Positive childhood experiences are closely related to CSSP’s Strengthening Families protective factors framework, as Cailin O’Connor explained in a recent blog post. Parents who have the support they need to be strong in their protective factors can give their children more of the positive experiences we know they need, even in times of stress. See our Strengthening Families resources for parents and providers about building resilience and other protective factors during the COVID-19 pandemic.
Now, as families navigate this back-to-school season like no other, CSSP Senior Fellow Robert Sege, MD, PhD shares some advice for ensuring that children have the kinds of positive experiences that have been shown to lead to better lifelong health and well-being.
This past spring, we began blogging about ways to look at the world from a child’s eyes, in order to make sure they’re having the positive childhood experiences that they need to grow and be healthy, even in the face of disruption and adversity. In the six months or so that we have been experiencing the pandemic, the HOPE team has seen and heard many stories from around the country of families that are doing just that.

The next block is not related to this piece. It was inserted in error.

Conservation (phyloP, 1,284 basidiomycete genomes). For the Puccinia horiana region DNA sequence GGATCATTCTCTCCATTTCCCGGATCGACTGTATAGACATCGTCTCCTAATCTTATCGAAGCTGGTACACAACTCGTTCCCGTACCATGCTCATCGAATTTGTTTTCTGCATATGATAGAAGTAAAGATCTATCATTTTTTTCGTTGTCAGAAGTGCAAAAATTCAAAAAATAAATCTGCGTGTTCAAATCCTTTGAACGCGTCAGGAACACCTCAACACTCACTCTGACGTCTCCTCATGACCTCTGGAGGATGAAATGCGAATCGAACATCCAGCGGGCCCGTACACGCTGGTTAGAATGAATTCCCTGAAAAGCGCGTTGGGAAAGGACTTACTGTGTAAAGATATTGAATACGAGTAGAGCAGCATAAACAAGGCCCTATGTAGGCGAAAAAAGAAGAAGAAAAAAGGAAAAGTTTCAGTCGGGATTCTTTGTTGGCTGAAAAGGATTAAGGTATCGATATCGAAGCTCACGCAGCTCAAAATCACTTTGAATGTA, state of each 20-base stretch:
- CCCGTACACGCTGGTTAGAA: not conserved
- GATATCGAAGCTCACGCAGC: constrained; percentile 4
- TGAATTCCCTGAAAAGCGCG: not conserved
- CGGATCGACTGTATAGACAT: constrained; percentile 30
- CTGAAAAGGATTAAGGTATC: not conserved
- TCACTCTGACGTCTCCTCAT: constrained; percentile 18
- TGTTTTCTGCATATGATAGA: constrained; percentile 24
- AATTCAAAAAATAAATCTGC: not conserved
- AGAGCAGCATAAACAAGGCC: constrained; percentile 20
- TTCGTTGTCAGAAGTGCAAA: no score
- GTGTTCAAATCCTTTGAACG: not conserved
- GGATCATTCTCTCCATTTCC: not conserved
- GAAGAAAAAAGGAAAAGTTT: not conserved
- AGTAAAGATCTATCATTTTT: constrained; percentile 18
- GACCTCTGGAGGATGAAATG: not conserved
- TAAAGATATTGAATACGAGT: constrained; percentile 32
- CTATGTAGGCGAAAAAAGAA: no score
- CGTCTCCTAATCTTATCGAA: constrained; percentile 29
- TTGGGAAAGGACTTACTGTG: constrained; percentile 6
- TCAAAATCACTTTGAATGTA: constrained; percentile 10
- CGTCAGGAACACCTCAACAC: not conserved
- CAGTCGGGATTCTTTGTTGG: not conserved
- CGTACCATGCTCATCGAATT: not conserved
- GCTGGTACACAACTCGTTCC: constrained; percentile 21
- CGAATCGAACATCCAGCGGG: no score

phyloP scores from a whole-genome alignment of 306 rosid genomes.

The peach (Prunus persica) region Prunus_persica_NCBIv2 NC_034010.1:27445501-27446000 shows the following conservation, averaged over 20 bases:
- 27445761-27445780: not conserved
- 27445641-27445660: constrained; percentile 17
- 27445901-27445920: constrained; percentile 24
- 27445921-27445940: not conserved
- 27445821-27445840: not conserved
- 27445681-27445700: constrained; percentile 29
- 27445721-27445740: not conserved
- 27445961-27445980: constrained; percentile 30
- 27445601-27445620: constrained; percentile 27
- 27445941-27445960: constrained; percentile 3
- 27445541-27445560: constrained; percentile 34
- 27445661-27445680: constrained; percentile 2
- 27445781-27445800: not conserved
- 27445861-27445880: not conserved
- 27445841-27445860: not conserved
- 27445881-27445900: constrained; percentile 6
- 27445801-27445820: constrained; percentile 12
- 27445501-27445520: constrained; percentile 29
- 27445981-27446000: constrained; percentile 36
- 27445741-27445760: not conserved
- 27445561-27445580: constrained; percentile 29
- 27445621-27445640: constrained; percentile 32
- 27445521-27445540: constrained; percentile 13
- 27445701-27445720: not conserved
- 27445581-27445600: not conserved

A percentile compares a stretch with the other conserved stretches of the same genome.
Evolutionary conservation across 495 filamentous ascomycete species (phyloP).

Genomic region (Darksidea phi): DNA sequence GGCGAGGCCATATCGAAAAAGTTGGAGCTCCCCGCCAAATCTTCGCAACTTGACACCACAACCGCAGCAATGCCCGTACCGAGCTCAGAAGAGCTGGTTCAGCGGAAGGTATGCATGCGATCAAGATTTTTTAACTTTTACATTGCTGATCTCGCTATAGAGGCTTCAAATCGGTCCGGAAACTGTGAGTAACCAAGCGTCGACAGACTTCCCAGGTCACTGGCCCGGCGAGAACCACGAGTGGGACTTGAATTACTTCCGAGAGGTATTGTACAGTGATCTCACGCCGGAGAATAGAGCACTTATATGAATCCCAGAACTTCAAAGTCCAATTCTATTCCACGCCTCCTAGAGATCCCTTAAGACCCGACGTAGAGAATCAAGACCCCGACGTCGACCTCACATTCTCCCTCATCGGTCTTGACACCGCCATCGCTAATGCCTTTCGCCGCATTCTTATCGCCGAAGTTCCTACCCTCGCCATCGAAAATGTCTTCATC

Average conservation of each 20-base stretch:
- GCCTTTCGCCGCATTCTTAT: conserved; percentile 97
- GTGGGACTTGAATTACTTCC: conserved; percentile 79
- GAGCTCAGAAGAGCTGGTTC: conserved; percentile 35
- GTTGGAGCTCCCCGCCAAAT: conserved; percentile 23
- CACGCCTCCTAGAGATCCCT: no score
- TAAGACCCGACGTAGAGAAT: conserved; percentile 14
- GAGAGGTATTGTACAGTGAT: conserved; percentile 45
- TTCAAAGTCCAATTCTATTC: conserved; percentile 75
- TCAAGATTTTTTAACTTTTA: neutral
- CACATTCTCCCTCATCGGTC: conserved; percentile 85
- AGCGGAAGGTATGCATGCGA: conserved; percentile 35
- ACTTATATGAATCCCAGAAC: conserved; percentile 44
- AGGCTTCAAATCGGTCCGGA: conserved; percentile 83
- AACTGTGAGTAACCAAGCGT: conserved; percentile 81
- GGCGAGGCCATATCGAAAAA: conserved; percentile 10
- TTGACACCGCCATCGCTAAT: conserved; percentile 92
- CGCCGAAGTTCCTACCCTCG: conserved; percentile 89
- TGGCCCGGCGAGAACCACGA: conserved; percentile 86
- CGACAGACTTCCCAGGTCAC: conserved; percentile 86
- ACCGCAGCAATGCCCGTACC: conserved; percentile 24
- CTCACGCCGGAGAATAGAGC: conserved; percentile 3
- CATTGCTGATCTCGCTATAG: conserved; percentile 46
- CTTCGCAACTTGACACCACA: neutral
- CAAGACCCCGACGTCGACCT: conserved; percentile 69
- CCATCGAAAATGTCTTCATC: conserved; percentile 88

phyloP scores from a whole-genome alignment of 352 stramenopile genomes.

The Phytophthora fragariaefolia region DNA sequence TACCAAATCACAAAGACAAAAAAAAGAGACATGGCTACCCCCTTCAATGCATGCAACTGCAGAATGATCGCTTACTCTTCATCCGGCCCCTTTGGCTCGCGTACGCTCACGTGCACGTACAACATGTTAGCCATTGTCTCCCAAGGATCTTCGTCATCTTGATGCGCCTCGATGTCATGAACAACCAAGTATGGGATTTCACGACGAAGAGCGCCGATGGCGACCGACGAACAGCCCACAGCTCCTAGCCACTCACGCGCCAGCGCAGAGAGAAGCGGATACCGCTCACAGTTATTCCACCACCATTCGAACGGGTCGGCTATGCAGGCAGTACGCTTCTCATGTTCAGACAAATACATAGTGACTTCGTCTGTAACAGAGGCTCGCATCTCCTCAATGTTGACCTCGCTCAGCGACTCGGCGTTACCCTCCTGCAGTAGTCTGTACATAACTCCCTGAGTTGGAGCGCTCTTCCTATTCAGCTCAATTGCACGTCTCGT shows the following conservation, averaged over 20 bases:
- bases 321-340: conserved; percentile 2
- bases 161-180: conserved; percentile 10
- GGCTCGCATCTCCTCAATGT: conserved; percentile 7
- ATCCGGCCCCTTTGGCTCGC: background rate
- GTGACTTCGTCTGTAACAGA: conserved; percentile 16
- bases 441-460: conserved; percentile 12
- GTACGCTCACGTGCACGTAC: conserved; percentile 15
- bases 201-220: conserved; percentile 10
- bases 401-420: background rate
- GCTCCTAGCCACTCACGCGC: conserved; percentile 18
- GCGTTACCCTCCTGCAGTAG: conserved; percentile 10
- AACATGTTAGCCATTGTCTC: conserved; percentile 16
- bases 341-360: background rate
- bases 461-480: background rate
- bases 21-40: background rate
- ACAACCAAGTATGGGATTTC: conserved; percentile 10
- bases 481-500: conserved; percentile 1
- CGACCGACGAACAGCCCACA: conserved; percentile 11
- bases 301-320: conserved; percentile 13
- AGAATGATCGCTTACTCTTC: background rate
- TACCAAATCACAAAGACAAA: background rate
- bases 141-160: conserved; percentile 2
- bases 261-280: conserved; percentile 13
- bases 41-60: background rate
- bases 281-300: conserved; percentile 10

Now, as the school year starts, and—in many parts of the country—the economy is starting to sputter back, we face a new set of challenges. Today’s blog will continue to focus on how our children experience the world amidst these new challenges, even as we adults are experiencing our own anxieties and hardships. Children should never feel that they burden their parents, families, and communities. Like adults, they are experiencing enormous disruptions in their own lives.